Net positive water status in buildings becoming a reality

Sydney, Australia's Barangaroo South - a net positive water project, photo by Lend Lease

Sydney, Australia’s Barangaroo South – a net positive water project

Water is a hot topic. With water tables dropping around the world, lakes and rivers are drying up. Annual rainfalls are changing, often dramatically. As temperatures around the globe heat up, drought is becoming the new normal. So builders and architects are turning their creative minds to innovation to recycle and reclaim water in order to turn once waterhog-ish buildings into net positive ones.

A recent article highlights a new urban renewal project in Sydney, Australia, that focuses on just this.

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Groundbreaking Technology Recycles Both Home Water and Energy Waste

The Nexus eWater Recycler captures most home wastewater and reuses it. Image courtesy of GranitArchitects

The Nexus eWater Recycler captures most home wastewater and reuses it. Image courtesy of GranitArchitects

The average family of four uses 400 gallons of water daily, approximately 70 percent of which is used indoors. About 95 percent of that clean, drinkable water goes down the drain. Over a quarter of it flushes toilets. Approximately 70 percent of home wastewater comes from washing machines, toilets and sinks.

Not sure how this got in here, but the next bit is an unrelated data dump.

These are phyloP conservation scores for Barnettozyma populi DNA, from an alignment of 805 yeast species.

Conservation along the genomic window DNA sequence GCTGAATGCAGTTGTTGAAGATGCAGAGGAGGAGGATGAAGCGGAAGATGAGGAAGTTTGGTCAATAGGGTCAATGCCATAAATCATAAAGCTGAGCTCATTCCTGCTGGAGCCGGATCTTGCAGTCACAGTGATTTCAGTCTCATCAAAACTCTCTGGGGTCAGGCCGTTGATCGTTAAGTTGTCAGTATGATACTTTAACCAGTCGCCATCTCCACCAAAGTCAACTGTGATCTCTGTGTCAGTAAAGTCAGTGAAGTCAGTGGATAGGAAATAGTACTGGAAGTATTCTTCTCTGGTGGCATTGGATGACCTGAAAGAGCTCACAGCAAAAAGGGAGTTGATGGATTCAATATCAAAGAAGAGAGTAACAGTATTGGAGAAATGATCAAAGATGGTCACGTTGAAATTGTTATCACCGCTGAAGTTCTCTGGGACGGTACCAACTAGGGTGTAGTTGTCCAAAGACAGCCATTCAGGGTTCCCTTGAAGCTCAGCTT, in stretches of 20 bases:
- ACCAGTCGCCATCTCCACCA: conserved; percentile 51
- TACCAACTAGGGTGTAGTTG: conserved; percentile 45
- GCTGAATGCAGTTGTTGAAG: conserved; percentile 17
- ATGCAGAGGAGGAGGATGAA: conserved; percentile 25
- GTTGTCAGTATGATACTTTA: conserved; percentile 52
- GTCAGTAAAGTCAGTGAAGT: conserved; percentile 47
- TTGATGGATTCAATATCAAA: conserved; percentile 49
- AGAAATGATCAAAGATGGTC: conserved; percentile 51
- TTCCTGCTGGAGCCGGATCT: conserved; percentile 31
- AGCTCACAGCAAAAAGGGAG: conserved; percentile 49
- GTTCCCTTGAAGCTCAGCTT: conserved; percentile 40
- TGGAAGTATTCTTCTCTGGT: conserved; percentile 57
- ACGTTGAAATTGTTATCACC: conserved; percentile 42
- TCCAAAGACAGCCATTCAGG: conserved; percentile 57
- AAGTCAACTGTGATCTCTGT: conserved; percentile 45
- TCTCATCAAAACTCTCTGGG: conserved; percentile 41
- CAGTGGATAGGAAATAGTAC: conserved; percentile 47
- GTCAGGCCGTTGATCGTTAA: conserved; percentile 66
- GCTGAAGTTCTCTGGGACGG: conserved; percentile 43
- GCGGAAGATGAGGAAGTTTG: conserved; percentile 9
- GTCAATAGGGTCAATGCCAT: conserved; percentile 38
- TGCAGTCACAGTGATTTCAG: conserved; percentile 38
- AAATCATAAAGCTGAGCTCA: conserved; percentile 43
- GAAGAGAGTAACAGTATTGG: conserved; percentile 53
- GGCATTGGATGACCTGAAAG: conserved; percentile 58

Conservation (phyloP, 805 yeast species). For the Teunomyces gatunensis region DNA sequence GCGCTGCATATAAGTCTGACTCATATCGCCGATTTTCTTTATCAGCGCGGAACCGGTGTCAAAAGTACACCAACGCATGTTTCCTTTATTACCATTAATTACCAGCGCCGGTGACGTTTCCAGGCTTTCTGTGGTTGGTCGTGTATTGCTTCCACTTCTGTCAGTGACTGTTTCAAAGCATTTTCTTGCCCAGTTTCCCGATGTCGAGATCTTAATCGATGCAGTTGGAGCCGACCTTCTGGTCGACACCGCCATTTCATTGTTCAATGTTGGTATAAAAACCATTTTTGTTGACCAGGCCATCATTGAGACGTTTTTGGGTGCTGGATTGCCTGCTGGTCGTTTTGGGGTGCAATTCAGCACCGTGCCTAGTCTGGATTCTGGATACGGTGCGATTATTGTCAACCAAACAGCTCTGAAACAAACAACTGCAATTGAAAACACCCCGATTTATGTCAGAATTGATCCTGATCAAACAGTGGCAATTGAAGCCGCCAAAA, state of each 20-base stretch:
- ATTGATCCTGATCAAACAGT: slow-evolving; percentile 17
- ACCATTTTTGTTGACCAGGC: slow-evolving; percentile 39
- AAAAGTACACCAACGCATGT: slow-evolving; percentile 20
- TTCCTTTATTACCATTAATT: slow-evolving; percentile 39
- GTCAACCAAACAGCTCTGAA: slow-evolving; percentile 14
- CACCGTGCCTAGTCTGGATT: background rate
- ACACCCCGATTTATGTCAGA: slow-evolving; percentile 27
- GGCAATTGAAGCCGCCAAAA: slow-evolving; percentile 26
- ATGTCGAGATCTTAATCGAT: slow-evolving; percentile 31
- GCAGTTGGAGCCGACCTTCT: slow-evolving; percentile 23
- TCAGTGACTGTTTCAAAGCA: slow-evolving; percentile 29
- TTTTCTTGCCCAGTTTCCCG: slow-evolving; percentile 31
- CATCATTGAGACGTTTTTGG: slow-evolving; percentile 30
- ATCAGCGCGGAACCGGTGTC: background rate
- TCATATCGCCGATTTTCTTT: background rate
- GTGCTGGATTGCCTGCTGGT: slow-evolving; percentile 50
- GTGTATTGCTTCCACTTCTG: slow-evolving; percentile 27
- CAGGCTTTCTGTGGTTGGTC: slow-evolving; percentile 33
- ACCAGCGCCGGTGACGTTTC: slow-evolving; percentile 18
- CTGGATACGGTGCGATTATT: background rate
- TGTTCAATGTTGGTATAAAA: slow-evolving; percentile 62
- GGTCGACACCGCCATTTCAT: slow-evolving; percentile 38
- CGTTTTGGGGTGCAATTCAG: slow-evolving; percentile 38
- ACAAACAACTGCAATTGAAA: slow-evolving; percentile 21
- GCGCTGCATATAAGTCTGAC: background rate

Now, imagine the savings if we captured and reused 70 percent of that water!

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2 California towns have recycled water filling stations for commercial use

Recycled water fill stations are popping up around northern California. Will other states follow their lead?

Recycled water fill stations are popping up around northern California. Will other states follow their lead?

California is still experiencing a severe drought, even with the large amounts of rainfall seen across the state over the past few weeks. Shortfalls of water will become more apparent as the weather heats up in the spring.

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Comonsense meets water scarcity – let’s recycle!

CA Drought, Sierra Nevada reservoir, photo by BitHead, flickr

A reservoir in the Sierra Nevada’s shows the effects of drought. Photo by BitHead, from flickr

I’ve often thought that we consumers waste inordinate amounts of water everyday. Now that California has finally declared a drought, it’s time to wake up and smell the coffee so to speak.

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